Add export statements to plain scripts
Last updated a year ago .
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🍣 A Rollup plugin which adds export declarations to legacy non-module scripts.


This plugin requires an LTS Node version (v8.0.0+) and Rollup v1.20.0+.


Using npm:

npm install @rollup/plugin-legacy --save-dev


Create a rollup.config.js configuration file and import the plugin:

import legacy from '@rollup/plugin-legacy';

export default {
  entry: 'src/main.js',
  output: {
    dir: 'output',
    format: 'cjs'
  plugins: [legacy({ 'vendor/some-library.js': 'someLibrary' })]

Then call rollup either via the CLI or the API.


Type: Object
Default: null

Specifies an Object which defines exports used when importing corresponding scripts. The Object allows specifying script paths as a key, and the corresponding value as the exports for that script. For example:

Object Format

The Object format allows specifying aliases as a key, and the corresponding value as the actual import value. For example:

  'vendor/some-library.js': 'someLibrary',

  'vendor/another-library.js': {
    foo: 'anotherLib.foo',
    bar: 'anotherLib.bar',
    baz: 'anotherLib.baz'

The configuration above will create a default export when importing 'vendor/some-library.js' that corresponds with the someLibrary variable that it creates. It will also create named exports when importing 'vendor/another-library.js'.


Occasionally you'll find a useful snippet of code from the Old Days, before newfangled technology like npm. These scripts will typically expose themselves as var someLibrary = ... or window.someLibrary = ..., the expectation being that other scripts will grab a reference to the library from the global namespace.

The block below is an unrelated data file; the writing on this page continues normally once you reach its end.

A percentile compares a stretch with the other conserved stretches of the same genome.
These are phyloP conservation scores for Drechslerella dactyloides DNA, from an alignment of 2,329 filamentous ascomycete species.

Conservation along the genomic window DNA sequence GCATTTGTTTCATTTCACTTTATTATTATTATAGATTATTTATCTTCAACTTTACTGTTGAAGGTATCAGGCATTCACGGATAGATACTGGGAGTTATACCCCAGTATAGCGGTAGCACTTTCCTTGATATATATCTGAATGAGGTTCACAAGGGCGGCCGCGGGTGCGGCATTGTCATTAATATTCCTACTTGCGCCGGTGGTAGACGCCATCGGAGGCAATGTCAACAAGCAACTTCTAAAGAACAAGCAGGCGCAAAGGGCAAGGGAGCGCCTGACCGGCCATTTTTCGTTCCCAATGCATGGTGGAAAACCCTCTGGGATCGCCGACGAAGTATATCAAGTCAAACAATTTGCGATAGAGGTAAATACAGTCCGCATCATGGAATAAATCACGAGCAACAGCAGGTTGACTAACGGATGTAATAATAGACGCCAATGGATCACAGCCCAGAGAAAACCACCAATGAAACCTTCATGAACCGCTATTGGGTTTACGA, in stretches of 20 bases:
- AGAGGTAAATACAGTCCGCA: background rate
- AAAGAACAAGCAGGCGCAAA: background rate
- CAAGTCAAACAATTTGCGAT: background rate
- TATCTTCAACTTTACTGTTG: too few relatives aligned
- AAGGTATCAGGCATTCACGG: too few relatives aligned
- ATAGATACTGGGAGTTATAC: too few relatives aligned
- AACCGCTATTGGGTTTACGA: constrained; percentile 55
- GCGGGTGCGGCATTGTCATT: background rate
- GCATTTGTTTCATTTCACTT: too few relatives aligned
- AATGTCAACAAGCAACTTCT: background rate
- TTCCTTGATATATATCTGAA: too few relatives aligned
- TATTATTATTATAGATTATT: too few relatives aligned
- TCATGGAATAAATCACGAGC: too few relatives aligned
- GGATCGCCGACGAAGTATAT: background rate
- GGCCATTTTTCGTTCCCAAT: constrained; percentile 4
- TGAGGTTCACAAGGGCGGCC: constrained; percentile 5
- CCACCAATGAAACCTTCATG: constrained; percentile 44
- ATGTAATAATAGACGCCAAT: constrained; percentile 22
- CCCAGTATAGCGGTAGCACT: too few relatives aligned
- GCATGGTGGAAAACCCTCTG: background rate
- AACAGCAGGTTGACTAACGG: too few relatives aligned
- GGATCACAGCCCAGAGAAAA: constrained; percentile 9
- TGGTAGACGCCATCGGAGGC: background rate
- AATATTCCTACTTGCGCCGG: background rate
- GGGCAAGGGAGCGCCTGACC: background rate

It's usually easy enough to convert these to modules. But why bother? You can just add the legacy plugin, configure it accordingly, and it will be turned into a module automatically. With the example config below, the following code...

// vendor/some-library.js
var someLibrary = {
  square: function (n) {
    return n * n;
  cube: function (n) {
    return n * n * n;

...will have a default export appended to it, allowing other modules to access it:

export default someLibrary;

It can also handle named exports. Using the same config, this...

// vendor/another-library.js
var anotherLibrary = {
  foo: ...,
  bar: ...,
  baz: ...

...will get the following appended:

var __export0 = anotherLibrary.foo;
export { __export0 as foo };
var __export0 = anotherLibrary.bar;
export { __export0 as bar };
var __export0 = anotherLibrary.baz;
export { __export0 as baz };




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